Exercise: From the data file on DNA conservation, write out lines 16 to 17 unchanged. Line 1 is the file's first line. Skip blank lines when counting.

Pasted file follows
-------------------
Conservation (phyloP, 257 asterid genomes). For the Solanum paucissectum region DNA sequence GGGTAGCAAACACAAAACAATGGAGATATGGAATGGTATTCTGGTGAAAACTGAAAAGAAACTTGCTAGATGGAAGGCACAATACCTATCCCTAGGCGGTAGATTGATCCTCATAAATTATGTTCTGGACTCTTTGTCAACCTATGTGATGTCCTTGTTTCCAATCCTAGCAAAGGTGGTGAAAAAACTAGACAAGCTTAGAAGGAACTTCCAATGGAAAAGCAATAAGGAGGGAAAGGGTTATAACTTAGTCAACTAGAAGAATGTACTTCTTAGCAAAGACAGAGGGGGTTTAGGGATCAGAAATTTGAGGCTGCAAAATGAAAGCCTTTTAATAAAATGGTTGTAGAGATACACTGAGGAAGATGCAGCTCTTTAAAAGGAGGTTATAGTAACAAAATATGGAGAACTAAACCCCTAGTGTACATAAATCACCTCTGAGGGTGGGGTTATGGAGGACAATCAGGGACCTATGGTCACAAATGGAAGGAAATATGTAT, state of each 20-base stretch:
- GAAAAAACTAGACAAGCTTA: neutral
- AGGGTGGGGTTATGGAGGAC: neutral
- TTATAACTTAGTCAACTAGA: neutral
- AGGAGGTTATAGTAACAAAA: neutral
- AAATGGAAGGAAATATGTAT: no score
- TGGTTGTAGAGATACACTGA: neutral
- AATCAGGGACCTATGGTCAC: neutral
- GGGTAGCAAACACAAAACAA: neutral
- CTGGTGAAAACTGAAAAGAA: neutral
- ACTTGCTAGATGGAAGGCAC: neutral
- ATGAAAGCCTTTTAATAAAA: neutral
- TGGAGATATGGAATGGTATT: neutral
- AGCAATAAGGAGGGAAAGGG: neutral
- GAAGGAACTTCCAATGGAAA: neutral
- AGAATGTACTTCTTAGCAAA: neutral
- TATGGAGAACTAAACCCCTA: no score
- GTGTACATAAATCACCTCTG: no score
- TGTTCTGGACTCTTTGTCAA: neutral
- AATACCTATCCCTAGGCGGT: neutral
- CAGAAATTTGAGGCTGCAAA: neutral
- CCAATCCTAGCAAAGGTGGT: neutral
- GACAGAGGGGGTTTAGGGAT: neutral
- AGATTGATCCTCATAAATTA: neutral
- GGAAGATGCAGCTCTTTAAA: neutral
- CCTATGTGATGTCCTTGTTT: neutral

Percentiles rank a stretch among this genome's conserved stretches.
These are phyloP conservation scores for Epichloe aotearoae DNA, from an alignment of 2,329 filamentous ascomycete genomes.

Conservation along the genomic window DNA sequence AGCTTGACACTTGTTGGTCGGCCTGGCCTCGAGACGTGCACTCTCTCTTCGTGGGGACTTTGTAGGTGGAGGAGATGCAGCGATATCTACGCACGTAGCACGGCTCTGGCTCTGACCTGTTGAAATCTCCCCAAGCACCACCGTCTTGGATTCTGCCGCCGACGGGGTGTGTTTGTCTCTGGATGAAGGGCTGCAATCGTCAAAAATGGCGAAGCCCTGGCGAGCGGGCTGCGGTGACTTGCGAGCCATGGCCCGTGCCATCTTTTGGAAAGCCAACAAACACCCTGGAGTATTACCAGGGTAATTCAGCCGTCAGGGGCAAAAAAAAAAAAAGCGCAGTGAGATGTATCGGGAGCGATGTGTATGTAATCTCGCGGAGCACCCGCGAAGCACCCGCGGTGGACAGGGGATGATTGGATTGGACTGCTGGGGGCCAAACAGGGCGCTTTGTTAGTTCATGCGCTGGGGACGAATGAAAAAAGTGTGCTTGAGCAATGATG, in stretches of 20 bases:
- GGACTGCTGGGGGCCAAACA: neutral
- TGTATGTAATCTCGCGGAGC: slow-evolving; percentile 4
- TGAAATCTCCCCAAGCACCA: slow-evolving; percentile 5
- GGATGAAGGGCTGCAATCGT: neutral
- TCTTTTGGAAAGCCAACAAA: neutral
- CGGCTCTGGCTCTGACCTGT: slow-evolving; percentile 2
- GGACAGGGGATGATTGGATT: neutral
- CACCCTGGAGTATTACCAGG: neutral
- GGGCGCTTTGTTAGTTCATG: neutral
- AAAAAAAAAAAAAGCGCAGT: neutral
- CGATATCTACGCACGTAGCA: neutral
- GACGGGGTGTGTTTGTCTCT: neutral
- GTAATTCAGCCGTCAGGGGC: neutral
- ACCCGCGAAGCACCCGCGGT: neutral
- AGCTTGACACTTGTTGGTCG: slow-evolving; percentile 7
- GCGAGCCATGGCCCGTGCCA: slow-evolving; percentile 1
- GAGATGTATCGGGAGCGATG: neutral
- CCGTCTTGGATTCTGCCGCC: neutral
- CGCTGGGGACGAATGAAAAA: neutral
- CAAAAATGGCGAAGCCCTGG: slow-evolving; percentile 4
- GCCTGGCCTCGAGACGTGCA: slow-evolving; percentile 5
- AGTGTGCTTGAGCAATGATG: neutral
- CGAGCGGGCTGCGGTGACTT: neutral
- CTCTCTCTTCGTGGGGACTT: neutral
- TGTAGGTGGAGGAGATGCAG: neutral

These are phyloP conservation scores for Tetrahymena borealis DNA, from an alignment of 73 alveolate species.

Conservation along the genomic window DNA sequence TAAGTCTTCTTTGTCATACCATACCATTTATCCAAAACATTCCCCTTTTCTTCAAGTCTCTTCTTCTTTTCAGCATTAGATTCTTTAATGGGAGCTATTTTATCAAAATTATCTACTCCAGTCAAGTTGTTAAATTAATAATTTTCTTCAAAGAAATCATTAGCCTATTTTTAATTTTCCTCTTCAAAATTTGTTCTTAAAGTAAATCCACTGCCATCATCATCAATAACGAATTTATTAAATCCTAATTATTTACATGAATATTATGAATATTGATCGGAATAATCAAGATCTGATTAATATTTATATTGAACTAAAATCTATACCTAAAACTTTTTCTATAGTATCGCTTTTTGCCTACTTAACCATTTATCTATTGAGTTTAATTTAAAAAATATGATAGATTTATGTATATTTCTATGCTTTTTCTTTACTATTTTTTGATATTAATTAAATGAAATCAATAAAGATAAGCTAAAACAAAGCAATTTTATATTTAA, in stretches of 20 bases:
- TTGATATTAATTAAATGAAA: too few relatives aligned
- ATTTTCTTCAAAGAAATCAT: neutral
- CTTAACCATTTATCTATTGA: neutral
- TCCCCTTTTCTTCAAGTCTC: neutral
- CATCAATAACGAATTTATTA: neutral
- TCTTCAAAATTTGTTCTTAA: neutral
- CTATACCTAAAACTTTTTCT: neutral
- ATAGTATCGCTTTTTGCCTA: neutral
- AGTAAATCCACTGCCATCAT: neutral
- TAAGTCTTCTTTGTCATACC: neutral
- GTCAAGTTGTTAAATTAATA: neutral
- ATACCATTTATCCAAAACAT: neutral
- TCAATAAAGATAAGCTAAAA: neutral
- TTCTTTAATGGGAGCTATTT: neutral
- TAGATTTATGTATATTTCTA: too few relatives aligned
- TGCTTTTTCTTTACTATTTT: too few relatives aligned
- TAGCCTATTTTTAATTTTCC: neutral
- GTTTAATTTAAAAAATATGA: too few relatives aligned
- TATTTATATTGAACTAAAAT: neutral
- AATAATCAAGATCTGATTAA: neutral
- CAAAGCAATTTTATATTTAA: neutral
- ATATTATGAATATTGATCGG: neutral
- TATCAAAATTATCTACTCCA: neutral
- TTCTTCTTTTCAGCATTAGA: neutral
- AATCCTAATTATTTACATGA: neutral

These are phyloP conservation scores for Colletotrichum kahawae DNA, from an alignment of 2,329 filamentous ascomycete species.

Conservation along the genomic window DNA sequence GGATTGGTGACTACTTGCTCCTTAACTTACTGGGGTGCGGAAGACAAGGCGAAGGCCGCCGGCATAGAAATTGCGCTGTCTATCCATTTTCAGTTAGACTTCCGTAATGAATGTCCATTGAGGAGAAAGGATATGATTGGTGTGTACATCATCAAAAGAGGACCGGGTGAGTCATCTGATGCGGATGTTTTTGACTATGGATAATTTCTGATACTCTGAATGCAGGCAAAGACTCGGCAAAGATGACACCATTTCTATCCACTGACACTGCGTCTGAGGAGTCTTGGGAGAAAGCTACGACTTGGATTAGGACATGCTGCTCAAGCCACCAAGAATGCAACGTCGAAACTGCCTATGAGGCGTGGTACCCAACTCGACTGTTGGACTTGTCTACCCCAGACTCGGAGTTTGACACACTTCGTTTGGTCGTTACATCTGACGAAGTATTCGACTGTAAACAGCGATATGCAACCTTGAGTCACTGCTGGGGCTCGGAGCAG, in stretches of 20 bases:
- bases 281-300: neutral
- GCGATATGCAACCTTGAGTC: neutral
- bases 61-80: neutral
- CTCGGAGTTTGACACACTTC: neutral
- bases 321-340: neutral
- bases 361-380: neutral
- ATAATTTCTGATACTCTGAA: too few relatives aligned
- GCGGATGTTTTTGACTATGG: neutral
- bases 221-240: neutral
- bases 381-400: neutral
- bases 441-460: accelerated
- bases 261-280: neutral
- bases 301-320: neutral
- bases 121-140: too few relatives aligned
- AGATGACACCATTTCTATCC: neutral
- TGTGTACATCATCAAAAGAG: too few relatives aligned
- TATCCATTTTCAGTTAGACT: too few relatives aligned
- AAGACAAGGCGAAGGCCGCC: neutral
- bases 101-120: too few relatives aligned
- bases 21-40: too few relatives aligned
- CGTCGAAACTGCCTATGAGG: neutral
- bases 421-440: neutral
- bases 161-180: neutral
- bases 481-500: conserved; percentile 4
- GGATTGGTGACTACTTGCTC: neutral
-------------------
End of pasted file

- AGAATGTACTTCTTAGCAAA: neutral
- TATGGAGAACTAAACCCCTA: no score